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To Get Syrian Kids in School, Let Parents Work in Turkey

On Monday, Turkey announced what could be a huge step forward for Syrian refugee children’s access to education – one that European leaders should strongly support write Bill Van Esveld and Stephanie Gee. Volkan Bozkir, Turkey’s minister for European affairs, said that his country planned to start “giving Syrians in Turkey work permits.” The promise was made in conjunction with Europe’s pledge to give Turkey three billion Euros and other perks in exchange for Turkey’s promise to reduce the flow of refugees to European shores.

The European Commission vice-president, Frans Timmermans, has grumbled that Europe was “far from being satisfied” with Turkey’s efforts so far, and asked Turkey to identify education “projects we can finance immediately so Syrian children can go to school. Syrian parents are desperate for their children to have a future. The UN refugee agency has identified lack of access to education as one of the “push factors” driving refugees’ travel to Europe. But of the 708,000 school-age Syrian children living in Turkey, only 212,000 were enrolled in formal education in 2014-2015.

Europe should be applauded for funding refugee children’s access to education, even if the motive is migration control. But research shows that what’s needed to get Syrian kids into school is for their parents to have the chance to support themselves. Syrians forced to work illegally can’t earn a decent living and often need their children as breadwinners. Refugees’ low-paid, informal work helps drive Syrian child labor in Ankara, according to the International Labour Organization (ILO). As Human Rights Watch documented, child labor is a key barrier to education for Syrian children in Turkey.

Mohammed, a 9-year-old in Izmir, Turkey, is a case in point. In his school in Syria, Mohammed said, “I was one of the best in my class, and I really liked learning how to read.” Now he works 11-hour days in a tailor shop with his father, who cannot support his family on his income, a fraction of his Turkish counterparts’ wages. Employers in Turkey often pay Syrian refugees below-minimum wage, pressure them to work long hours in unsafe settings, and subject them to unreasonable pay deductions. Since they are working under the radar, they aren’t in a position to complain.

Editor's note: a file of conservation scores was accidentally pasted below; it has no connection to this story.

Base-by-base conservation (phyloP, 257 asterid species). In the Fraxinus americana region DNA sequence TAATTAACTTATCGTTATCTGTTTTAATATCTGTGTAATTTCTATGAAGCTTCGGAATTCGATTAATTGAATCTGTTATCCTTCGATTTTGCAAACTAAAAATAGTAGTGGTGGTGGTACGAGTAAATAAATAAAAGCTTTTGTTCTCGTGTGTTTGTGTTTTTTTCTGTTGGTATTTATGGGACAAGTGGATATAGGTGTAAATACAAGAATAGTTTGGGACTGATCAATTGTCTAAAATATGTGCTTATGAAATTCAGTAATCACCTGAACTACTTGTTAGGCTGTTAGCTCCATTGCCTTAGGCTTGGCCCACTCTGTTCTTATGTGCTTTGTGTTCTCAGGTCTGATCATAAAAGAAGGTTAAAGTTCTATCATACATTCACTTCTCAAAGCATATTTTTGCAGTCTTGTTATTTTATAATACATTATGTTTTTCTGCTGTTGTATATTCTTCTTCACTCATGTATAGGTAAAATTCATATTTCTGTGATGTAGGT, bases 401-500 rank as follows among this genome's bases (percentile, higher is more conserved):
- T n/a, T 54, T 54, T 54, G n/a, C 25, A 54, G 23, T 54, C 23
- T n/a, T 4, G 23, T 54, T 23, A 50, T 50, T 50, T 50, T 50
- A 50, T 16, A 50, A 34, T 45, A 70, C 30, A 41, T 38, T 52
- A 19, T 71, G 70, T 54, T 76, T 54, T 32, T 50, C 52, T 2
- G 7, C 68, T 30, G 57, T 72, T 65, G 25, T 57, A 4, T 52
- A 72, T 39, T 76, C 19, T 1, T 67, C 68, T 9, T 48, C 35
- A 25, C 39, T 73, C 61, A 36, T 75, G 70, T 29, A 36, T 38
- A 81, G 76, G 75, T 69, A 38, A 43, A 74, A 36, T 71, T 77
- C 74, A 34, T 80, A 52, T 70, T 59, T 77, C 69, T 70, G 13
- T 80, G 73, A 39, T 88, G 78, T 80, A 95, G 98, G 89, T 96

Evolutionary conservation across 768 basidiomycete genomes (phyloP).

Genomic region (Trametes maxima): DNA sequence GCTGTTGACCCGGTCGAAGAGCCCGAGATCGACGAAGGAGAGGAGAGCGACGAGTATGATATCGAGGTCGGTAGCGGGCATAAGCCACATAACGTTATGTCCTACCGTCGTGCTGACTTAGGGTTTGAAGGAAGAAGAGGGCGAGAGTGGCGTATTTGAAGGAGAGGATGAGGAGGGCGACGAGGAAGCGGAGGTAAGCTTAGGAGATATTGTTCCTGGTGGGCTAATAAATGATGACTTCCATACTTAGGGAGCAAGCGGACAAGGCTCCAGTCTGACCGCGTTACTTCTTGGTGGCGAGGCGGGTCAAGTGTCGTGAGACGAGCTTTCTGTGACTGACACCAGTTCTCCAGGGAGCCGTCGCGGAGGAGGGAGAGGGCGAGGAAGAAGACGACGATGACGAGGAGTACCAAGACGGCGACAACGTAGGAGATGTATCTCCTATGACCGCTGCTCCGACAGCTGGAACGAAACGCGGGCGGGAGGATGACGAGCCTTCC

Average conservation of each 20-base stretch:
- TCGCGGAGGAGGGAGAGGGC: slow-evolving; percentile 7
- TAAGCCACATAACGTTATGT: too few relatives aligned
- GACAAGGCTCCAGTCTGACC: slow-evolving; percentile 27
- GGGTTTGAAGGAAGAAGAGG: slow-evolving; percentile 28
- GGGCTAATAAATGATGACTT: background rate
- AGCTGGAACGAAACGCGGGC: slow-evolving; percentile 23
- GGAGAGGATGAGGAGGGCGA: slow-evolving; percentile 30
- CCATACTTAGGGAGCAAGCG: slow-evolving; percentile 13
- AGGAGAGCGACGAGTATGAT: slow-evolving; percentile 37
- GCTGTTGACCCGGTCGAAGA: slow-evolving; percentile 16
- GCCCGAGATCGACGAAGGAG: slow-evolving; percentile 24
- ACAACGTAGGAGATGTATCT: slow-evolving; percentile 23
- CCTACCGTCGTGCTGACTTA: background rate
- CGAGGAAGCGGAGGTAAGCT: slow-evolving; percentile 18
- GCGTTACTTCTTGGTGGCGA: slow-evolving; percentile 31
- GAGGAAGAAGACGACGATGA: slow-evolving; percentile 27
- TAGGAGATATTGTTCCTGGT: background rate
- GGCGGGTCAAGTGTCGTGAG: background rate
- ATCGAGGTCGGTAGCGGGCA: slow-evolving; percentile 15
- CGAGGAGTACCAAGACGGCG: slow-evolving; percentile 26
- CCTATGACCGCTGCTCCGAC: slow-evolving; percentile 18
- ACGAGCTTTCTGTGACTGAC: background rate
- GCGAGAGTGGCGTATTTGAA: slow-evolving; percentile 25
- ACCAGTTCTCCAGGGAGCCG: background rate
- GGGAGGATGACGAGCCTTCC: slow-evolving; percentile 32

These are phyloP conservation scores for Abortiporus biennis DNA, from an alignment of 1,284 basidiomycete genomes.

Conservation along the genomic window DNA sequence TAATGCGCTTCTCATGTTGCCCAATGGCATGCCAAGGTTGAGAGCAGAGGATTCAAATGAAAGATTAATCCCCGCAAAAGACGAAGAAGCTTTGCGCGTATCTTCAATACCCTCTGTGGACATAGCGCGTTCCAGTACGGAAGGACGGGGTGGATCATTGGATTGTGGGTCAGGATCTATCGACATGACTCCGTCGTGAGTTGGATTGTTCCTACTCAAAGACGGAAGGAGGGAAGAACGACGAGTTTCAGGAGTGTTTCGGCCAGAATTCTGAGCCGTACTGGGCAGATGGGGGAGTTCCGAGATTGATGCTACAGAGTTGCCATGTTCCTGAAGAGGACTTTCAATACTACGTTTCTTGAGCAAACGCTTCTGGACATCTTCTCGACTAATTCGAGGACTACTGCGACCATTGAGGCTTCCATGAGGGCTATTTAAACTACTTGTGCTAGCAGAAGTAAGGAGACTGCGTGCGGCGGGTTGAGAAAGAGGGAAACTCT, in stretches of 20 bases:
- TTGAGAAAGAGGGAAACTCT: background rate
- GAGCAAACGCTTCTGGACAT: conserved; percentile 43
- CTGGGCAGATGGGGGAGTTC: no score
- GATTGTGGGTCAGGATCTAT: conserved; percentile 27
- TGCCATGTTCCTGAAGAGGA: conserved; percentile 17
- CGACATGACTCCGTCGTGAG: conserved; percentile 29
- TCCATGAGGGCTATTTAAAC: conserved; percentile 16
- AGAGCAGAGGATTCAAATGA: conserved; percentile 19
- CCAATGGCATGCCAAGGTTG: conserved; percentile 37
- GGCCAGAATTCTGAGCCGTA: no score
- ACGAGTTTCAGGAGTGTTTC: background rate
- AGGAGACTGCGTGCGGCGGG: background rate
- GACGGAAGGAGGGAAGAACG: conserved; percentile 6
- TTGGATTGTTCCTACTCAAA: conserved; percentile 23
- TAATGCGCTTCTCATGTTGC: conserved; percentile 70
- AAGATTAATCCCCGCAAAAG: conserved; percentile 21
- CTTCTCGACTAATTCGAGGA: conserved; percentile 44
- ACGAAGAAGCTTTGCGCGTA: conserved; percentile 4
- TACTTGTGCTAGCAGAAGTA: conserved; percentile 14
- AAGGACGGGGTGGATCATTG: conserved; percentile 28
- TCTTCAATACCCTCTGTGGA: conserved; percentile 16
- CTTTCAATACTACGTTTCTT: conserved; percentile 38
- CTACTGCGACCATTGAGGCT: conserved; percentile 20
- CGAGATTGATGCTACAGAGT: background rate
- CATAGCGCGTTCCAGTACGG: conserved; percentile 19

Turkey has pledged to provide work permits to Syrians before. An October 2014 regulation stated that the Council of Ministers was preparing to do so, and regional news media reported that the Labor and Interior ministries were developing relevant legislation. But politicians backtracked, worried that constituents’ jobs might be threatened. Last August, during the run-up to Turkish elections, the Labor Ministry announced that no work permits would be granted. Europe should help ensure that this time, Turkey follows through. Turkey has taken some steps to boost refugee children’s access to education, like accrediting independent schools that teach a modified Syrian curriculum in Arabic. Indeed, Jordan and Lebanon – where the same vicious cycle of child labor and poverty is playing out — should follow Turkey’s lead, especially by de-linking refugees’ ability to enroll in school from requirements for hard-to-get official residency permits.

Allowing adults to work won’t lift every barrier to Syrian children’s education, such as the lack of Turkish language classes and catch-up programs for refugee children who have missed years of school, and bullying by Turkish students. For these problems, European funding could also help. But without protecting refugees’ right to work, it’s hard to imagine that simply funding charitable education projects will suffice. The average amount of time that refugees spend outside their home countries is 17 years. Leaving refugee kids to depend on notoriously fickle donor support for access to school is a recipe for failure.

ILO research shows that it makes good economic sense for host countries to protect refugees’ right to work – and that if they don’t, citizens and refugees alike will suffer. But that will be a tall political order in Turkey – with 10 percent unemployment – much less in Jordan and Lebanon, which are hosting even more Syrians as a proportion of their overall populations.

That’s why Europe needs to focus not just on funding short-term education initiatives, but on supporting host countries that agree to give refugees the chance to work and live in dignity. For many refugee families, work is a prerequisite to education, and education will be critical for children to contribute to Turkish communities, and to the future of Syria.
Bill Van Esveld is a senior children’s rights researcher at Human Rights Watch, and Stephanie Gee is a refugee rights fellow and the author of a report on Syrian refugee children in Turkey.

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